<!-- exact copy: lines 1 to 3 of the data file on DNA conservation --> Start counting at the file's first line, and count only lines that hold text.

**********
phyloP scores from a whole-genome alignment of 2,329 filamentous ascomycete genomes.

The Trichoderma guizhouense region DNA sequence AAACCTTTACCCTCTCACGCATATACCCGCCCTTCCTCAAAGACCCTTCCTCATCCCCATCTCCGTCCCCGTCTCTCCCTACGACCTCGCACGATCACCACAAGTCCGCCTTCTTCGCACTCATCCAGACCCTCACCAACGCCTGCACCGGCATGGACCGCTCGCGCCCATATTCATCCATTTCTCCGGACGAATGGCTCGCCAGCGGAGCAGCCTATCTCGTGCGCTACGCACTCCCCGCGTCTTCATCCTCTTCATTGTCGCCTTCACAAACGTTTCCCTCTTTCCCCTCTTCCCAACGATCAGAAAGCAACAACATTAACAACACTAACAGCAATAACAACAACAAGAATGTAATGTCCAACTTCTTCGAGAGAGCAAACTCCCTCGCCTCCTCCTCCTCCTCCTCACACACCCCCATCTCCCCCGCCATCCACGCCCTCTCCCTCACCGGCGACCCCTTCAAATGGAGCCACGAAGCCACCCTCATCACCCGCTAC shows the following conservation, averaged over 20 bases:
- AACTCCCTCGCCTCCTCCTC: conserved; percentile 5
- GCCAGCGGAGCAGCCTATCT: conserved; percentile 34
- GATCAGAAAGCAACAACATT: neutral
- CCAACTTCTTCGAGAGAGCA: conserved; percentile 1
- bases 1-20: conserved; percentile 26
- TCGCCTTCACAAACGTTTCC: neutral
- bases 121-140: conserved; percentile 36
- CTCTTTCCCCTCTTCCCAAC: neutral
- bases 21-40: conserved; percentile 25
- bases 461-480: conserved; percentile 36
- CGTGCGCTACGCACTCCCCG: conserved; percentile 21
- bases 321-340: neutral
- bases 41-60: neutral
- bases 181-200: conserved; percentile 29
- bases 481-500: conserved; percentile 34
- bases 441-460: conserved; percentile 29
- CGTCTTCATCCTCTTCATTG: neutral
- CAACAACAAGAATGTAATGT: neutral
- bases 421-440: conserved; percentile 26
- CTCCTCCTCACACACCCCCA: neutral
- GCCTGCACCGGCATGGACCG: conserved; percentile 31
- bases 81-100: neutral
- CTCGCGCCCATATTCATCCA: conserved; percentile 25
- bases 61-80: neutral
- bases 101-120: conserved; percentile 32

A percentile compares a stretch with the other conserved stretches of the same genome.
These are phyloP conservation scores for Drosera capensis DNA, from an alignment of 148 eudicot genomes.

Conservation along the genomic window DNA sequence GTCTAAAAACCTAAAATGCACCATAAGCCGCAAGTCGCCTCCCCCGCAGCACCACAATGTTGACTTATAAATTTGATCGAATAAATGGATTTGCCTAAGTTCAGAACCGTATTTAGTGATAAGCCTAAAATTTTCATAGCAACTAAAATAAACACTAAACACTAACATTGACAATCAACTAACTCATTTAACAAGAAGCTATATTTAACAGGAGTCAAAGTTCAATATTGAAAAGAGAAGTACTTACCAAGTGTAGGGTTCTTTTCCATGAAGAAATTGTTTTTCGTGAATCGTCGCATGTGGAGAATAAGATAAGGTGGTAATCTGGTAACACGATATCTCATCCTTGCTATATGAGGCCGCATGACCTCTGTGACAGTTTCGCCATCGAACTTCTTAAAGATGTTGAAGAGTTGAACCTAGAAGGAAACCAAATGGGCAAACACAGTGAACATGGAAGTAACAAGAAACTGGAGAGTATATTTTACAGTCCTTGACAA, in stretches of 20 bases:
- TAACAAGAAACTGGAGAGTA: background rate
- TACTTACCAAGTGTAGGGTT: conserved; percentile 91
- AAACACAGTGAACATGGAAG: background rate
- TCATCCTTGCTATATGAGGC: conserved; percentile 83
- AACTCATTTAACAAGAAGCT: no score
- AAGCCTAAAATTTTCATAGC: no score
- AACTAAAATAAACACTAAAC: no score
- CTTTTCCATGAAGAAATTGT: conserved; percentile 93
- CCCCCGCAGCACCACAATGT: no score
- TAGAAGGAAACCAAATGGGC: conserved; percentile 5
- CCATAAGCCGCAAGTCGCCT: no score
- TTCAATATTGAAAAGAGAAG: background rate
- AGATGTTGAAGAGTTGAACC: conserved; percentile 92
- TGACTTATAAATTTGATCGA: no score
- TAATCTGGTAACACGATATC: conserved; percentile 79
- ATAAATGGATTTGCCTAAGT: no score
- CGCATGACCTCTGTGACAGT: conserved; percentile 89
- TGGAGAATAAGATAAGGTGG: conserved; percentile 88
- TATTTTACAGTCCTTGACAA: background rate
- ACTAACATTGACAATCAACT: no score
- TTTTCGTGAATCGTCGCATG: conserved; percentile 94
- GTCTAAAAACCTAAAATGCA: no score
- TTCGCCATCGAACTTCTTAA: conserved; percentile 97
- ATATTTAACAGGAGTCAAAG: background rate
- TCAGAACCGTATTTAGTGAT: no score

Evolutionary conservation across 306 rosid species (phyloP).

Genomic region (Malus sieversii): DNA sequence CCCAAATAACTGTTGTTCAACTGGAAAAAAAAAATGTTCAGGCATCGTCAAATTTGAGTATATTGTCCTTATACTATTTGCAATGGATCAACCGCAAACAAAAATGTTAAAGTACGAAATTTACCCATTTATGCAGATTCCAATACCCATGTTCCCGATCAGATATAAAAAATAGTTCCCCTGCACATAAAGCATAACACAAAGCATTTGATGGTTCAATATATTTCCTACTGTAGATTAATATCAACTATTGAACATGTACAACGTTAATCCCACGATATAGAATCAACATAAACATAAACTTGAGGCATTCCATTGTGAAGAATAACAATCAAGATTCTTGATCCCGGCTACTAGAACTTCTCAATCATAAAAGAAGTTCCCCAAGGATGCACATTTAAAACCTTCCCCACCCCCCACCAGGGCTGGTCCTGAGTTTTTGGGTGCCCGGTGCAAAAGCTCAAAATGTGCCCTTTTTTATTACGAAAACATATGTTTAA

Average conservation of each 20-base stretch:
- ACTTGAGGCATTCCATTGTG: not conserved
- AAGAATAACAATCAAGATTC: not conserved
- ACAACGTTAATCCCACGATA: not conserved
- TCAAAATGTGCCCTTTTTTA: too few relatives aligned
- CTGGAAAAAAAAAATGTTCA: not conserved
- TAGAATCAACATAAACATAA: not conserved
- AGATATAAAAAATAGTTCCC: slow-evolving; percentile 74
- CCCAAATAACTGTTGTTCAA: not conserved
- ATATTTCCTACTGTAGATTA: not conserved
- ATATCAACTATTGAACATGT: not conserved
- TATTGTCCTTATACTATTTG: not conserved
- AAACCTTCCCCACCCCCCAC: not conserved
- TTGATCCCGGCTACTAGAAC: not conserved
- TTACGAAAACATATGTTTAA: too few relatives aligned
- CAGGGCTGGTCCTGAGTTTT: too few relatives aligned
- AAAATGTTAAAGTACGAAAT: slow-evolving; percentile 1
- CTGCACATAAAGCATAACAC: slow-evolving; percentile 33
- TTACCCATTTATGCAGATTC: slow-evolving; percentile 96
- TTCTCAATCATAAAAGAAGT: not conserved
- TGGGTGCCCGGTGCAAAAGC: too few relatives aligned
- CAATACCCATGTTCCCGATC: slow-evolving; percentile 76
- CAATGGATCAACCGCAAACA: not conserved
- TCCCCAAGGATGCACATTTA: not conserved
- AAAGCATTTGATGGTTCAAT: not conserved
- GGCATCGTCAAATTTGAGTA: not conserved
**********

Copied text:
phyloP scores from a whole-genome alignment of 2,329 filamentous ascomycete genomes.

The Trichoderma guizhouense region DNA sequence AAACCTTTACCCTCTCACGCATATACCCGCCCTTCCTCAAAGACCCTTCCTCATCCCCATCTCCGTCCCCGTCTCTCCCTACGACCTCGCACGATCACCACAAGTCCGCCTTCTTCGCACTCATCCAGACCCTCACCAACGCCTGCACCGGCATGGACCGCTCGCGCCCATATTCATCCATTTCTCCGGACGAATGGCTCGCCAGCGGAGCAGCCTATCTCGTGCGCTACGCACTCCCCGCGTCTTCATCCTCTTCATTGTCGCCTTCACAAACGTTTCCCTCTTTCCCCTCTTCCCAACGATCAGAAAGCAACAACATTAACAACACTAACAGCAATAACAACAACAAGAATGTAATGTCCAACTTCTTCGAGAGAGCAAACTCCCTCGCCTCCTCCTCCTCCTCCTCACACACCCCCATCTCCCCCGCCATCCACGCCCTCTCCCTCACCGGCGACCCCTTCAAATGGAGCCACGAAGCCACCCTCATCACCCGCTAC shows the following conservation, averaged over 20 bases:
- AACTCCCTCGCCTCCTCCTC: conserved; percentile 5